I've been reading Noa Kageyama's blogs. He's a musician turned sports psychologist and deals a lot with performance anxiety in his tips. He gives some great tactics for practicing for performance, memory retention and recovery. For example he recommends something called interleaved practice - short sessions on multiple pieces or sections - to improve recovery of memorized pieces. Shearer's method also covers performance practice (book 3) and memorizing pieces (book 2).
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souldier
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Re: Help Playing in front of Others

Post by souldier » Tue Nov 29, 2016 11:49 pm

Practically everyone will have to deal with performance anxiety, some more than others. I remember Christopher Parkening share how Segovia remarked that before a concert he is just about ready to cancel it due to anxiety, but by the end of the concert he wants to do it all over again. There was an instance where Segovia started a concert playing absolutely terribly, causing him to lose the attention of the audience, but by the end he was getting standing ovations and cheers for encores. Even the pros have to deal with performance anxiety, so don't feel too bad about it.

In the past year I've been playing more and more in front of a live audience both big and small. I haven't overcome performance anxiety, nor do I ever expect to fully get rid of it, but I've brought the stress down to a healthy amount - just enough to push me while still having steady enough hands to play with accuracy and musicality. Here are some key lessons I've learned:

1. When I've learned a new piece and polished it, I play it several times for my wife with her full attention. Utilize these simple opportunities to play in front of people and incorporate it as part of your practice. It's also great to have someone else you love take part in your joy.

2. The first 5 seconds are crucial. Don't just jump into the piece. Pause, take a deep breath, and mentally prepare yourself to play with good technique and musicality. It helps to practice the very beginning of the piece several times with this mindset. How you play the piece in the first few seconds could determine how you play the rest of the piece.

3. Several long and deep breaths can go a long way. I start doing this 30 minutes before going on stage

4. Be sure to iron out the parts of a piece that brings you the most confusion and anxiety. There is the right and wrong way to practice the tricky spots of a song.

5. I look back and remember all the other times I performed successfully in front of people without excessive anxiety

6. Make a conscious effort to relieve excess tension just before playing. I find that I make a lot more mistakes when my anxiety causes me to put a death grip on my fingerboard.

7. Most importantly, I've learned to analyze my thoughts and understand the reasons behind my anxiety. Through self introspection I discovered that the reason I am nervous is because I am terrified to make mistakes and embarrass myself. I entertained the false thought that it would be a tragedy to make a mistake in front of people, as if they will look down upon me. I also realized that I am afraid of tarnishing my reputation, as if people will think less of me. Since I discovered these thoughts, I realized, ITS OKAY to make mistakes, it is not in the end of the world, and life will move on and nobody will care 10 minutes after the performance, and if they do, what's the big deal? I've also shifted my focus of playing away from seeking to puff myself up, to my real reason for playing which is to bless others and glorify God. You may have a different reason to play in front of others, but I think it's really important to understand what really motivates you to play for other people.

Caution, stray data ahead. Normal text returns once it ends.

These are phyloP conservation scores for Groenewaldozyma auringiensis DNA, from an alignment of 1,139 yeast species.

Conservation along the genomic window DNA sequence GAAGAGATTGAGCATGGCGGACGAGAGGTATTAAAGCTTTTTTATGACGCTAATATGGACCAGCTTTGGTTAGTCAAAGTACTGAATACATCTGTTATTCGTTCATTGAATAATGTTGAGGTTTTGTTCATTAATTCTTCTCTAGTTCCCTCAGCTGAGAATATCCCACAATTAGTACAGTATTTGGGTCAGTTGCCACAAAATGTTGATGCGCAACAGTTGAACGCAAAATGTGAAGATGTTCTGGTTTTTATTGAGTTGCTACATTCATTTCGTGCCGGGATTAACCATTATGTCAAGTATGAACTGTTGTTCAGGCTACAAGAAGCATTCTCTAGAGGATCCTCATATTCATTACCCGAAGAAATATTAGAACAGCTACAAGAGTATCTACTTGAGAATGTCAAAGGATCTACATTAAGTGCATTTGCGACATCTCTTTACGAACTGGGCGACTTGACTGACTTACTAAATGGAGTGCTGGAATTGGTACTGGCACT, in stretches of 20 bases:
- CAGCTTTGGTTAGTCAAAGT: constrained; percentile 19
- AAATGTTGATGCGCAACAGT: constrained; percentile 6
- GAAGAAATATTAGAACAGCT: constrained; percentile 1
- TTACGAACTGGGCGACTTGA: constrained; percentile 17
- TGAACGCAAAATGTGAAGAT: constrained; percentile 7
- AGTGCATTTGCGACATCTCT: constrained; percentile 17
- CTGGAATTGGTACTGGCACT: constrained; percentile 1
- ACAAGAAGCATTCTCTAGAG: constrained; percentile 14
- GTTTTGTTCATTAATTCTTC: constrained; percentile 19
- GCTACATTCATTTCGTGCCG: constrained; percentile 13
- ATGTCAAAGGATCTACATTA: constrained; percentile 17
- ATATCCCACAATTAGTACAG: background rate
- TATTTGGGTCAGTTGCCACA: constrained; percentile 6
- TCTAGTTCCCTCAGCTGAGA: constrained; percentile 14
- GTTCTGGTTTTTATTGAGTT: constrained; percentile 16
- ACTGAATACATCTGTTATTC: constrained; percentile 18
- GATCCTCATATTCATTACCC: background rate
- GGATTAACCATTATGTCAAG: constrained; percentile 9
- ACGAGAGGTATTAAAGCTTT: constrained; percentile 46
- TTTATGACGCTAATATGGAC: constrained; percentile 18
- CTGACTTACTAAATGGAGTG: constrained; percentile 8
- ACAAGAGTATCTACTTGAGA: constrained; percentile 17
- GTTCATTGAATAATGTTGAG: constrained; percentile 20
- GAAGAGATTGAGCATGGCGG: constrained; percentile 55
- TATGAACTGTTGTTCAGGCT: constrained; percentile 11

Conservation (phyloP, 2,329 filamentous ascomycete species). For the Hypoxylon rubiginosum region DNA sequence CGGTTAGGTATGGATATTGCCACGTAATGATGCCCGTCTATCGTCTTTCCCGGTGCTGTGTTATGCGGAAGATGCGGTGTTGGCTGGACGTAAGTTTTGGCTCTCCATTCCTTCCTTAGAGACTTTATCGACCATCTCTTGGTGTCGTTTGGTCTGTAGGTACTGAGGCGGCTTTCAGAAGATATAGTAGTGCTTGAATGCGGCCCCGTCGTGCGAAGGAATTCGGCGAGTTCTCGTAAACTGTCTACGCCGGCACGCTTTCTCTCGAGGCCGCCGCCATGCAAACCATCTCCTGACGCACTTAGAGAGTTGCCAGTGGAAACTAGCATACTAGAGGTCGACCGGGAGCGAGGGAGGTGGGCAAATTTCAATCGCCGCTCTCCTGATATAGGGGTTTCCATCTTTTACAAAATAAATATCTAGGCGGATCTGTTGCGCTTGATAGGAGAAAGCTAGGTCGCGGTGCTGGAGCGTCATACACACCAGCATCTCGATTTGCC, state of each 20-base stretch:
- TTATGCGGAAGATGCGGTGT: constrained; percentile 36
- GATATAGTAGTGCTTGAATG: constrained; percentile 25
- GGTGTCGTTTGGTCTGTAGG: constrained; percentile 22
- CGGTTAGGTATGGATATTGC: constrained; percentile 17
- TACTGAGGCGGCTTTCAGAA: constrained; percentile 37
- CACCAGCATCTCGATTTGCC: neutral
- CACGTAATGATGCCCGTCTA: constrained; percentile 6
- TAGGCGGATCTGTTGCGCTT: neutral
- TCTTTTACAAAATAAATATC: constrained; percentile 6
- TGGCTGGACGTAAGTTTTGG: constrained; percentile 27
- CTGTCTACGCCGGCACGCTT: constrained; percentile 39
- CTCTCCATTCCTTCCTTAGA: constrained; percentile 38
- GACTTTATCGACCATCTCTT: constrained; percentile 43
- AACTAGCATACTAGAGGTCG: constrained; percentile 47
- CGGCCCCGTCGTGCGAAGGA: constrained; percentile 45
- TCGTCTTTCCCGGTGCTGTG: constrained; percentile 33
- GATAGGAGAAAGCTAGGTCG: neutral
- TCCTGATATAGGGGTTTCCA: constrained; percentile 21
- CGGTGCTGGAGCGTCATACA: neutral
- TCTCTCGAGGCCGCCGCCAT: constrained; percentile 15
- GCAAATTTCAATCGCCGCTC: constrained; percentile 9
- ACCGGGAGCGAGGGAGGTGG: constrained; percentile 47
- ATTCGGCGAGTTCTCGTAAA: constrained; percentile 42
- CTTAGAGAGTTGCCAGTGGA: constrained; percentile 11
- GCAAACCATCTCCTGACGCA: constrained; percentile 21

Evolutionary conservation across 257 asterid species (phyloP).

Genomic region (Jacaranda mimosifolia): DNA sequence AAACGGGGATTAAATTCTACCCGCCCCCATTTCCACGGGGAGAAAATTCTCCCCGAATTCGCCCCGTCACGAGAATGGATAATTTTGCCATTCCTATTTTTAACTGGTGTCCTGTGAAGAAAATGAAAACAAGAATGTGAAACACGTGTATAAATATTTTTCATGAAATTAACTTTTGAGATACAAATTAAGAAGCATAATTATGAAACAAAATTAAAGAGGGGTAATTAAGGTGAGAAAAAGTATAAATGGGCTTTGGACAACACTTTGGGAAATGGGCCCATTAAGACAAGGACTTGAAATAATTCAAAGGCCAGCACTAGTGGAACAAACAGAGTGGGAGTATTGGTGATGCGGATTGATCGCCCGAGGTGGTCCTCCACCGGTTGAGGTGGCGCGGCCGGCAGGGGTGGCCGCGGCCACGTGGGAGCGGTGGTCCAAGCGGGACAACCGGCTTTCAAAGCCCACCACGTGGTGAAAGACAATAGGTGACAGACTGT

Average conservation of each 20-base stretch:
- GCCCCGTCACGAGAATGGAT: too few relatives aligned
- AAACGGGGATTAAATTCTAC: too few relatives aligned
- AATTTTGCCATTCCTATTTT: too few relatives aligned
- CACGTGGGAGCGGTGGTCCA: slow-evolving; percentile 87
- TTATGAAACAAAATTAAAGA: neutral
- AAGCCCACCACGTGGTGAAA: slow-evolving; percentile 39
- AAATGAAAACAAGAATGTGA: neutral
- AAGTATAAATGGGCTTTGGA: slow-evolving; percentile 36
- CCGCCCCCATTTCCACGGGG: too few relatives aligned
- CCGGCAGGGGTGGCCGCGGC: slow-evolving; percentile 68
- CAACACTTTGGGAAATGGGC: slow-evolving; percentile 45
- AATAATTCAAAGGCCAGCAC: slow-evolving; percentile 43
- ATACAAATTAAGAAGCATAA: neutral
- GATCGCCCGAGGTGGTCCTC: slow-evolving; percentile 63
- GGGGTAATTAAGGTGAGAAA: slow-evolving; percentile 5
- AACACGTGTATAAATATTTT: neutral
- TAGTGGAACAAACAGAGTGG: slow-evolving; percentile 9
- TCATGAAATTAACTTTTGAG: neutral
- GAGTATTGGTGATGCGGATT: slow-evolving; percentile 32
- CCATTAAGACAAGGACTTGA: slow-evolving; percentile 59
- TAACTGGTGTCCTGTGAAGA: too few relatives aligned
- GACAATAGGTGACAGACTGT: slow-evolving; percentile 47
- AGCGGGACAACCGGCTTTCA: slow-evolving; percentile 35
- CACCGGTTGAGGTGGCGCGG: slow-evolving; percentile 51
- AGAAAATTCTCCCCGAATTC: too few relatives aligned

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Re: Help Playing in front of Others

Post by Adam » Wed Nov 30, 2016 2:39 am

Probably the best thing you can do is know the piece or pieces inside and out. You should be able to visualize through it. Relying on muscle memory will result in failure. The tension builds, you lose your place, then it's over. I've seen it happen, and it's not pretty. I wouldn't play a piece at a recital unless I knew it backward and forward.

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SixStringShooter716
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Re: Help Playing in front of Others

Post by SixStringShooter716 » Wed Nov 30, 2016 5:54 pm

"The amateur practices until he gets it right, the professional practices until he can't get it wrong." I am stealing this quote, thanks 2handband.

As far as getting rid of the nerves, aside from the advice given by the others, I would just add that for the average person they won't know if you missed a note here or there, or that you're timing was off for a certain section etc. When I've performed and made a mistake/flub, I was usually the only one that noticed.

And to second what others have said, you just have to play in front of as many people as often as you can.

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markodarko
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Re: Help Playing in front of Others

Post by markodarko » Thu Dec 01, 2016 1:43 pm

I have to say that knowing the piece inside and out doesn't guarantee performance success. I've seen plenty of professionals mess up in a live situation with pieces I'm sure they knew backwards. It happens to the best. Even Julian Bream fluffs up in his recital on the BBC iPlayer recording and you can see him visibly get annoyed and tense at that. I think the thing to keep in mind is that it matters more how you recover from those mistakes, not in not making any - although of course that would be preferable. :D
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dihang94
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Re: Help Playing in front of Others

Post by dihang94 » Thu Jan 12, 2017 11:47 am

Personally, the reason why I could not play as well in front of an audience compared to when I'm playing alone is mainly an issue of confidence. When I am not 100% confident that I could play a piece without making a single mistake, I tend to get nervous in front of people. So the solution is simply to be so confident of not making a mistake. Being nervous is a psychological condition after all, IMO. Another technique that I employ while playing in front of an audience is to focus on bring out the details of the music, and my mind would be so occupied with controlling the guitar that I simply do not have enough effort to think of the audience.